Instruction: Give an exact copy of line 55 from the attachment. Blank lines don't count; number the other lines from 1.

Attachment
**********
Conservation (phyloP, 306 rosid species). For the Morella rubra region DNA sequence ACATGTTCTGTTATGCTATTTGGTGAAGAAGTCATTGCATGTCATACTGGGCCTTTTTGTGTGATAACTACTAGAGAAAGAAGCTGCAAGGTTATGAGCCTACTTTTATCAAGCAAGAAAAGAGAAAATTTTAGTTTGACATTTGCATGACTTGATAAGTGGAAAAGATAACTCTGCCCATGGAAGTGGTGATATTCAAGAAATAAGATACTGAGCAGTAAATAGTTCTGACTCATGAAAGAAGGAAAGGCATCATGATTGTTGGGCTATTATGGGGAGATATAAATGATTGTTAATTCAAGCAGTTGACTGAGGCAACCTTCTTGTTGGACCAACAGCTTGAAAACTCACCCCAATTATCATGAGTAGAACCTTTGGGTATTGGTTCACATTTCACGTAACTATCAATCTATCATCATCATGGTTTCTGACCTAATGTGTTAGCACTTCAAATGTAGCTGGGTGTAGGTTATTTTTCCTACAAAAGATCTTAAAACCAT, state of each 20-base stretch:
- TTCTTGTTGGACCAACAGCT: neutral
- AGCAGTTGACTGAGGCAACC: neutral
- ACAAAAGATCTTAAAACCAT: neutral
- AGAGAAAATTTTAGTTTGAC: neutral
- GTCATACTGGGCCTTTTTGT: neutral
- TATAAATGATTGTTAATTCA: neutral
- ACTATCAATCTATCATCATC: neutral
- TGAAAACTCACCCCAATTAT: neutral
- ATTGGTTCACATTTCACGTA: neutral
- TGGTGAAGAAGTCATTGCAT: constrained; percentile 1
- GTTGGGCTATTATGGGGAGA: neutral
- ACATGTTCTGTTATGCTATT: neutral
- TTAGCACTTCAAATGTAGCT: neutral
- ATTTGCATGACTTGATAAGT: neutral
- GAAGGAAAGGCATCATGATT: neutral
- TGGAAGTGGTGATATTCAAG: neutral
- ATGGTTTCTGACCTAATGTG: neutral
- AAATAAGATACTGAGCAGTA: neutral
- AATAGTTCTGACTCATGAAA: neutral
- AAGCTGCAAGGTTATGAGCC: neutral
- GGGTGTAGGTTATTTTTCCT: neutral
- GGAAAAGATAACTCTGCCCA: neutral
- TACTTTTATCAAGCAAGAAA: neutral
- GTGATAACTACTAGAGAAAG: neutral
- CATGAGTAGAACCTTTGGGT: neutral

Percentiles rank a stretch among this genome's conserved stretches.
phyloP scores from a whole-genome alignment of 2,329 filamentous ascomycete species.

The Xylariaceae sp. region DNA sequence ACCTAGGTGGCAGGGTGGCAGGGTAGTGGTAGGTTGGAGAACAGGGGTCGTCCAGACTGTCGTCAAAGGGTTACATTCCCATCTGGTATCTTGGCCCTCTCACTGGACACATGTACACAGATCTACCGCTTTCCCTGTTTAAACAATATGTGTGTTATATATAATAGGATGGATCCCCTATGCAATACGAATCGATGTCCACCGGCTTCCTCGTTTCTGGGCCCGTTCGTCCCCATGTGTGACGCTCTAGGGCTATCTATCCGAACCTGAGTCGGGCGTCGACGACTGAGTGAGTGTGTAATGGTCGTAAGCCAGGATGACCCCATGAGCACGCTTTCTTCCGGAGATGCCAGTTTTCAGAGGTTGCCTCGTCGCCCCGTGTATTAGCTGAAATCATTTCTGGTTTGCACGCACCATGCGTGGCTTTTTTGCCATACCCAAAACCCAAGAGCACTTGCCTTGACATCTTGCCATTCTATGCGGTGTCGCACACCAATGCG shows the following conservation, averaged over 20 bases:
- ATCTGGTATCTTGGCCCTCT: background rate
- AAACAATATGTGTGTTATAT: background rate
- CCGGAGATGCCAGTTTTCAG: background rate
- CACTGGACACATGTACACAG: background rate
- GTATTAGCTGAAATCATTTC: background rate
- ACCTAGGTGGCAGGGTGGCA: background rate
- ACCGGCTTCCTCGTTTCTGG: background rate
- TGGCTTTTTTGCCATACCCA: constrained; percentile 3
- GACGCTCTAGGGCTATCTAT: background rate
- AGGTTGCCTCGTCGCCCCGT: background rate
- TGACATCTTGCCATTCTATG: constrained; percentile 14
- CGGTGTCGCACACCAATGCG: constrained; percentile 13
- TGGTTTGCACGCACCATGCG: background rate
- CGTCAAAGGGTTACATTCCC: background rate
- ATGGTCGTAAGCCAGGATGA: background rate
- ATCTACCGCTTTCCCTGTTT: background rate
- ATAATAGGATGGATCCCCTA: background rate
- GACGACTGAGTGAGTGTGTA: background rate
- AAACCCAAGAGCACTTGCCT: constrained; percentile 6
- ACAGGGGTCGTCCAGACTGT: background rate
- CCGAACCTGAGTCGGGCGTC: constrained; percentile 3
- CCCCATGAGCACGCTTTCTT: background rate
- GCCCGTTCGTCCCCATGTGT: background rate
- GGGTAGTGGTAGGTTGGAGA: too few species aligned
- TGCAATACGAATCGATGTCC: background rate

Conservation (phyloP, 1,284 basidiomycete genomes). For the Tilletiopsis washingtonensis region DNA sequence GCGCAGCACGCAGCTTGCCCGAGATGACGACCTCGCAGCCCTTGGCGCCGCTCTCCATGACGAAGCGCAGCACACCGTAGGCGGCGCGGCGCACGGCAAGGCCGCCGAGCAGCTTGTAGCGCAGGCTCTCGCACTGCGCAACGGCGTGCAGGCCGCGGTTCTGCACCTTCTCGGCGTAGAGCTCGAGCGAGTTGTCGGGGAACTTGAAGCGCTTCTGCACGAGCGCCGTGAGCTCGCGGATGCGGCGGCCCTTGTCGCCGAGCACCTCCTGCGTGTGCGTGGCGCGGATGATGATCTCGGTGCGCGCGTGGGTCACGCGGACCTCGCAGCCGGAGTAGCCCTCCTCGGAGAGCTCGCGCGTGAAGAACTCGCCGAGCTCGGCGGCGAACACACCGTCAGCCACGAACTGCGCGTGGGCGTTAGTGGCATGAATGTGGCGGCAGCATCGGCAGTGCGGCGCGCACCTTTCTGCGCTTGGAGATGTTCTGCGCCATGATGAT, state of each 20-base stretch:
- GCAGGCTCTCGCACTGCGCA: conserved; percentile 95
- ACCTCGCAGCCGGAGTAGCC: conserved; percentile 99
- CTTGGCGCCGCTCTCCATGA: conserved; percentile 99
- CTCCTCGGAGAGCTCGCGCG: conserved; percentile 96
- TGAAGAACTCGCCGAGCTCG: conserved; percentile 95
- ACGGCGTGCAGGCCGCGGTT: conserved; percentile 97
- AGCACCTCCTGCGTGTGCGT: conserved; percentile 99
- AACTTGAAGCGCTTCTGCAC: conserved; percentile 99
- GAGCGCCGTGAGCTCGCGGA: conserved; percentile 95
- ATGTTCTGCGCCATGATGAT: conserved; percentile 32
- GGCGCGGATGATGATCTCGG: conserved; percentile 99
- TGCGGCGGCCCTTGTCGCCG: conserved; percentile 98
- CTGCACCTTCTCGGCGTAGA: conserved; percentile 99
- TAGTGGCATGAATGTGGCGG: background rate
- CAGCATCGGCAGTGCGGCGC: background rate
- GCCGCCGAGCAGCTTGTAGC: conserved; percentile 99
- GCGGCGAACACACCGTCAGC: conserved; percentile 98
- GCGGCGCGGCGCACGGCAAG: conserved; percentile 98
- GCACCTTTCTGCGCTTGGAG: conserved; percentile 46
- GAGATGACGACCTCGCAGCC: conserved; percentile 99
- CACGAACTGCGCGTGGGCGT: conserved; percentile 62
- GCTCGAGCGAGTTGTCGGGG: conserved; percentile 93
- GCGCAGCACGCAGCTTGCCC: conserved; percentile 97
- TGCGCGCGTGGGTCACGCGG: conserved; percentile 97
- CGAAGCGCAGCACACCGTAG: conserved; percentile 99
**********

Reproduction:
Conservation (phyloP, 1,284 basidiomycete genomes). For the Tilletiopsis washingtonensis region DNA sequence GCGCAGCACGCAGCTTGCCCGAGATGACGACCTCGCAGCCCTTGGCGCCGCTCTCCATGACGAAGCGCAGCACACCGTAGGCGGCGCGGCGCACGGCAAGGCCGCCGAGCAGCTTGTAGCGCAGGCTCTCGCACTGCGCAACGGCGTGCAGGCCGCGGTTCTGCACCTTCTCGGCGTAGAGCTCGAGCGAGTTGTCGGGGAACTTGAAGCGCTTCTGCACGAGCGCCGTGAGCTCGCGGATGCGGCGGCCCTTGTCGCCGAGCACCTCCTGCGTGTGCGTGGCGCGGATGATGATCTCGGTGCGCGCGTGGGTCACGCGGACCTCGCAGCCGGAGTAGCCCTCCTCGGAGAGCTCGCGCGTGAAGAACTCGCCGAGCTCGGCGGCGAACACACCGTCAGCCACGAACTGCGCGTGGGCGTTAGTGGCATGAATGTGGCGGCAGCATCGGCAGTGCGGCGCGCACCTTTCTGCGCTTGGAGATGTTCTGCGCCATGATGAT, state of each 20-base stretch: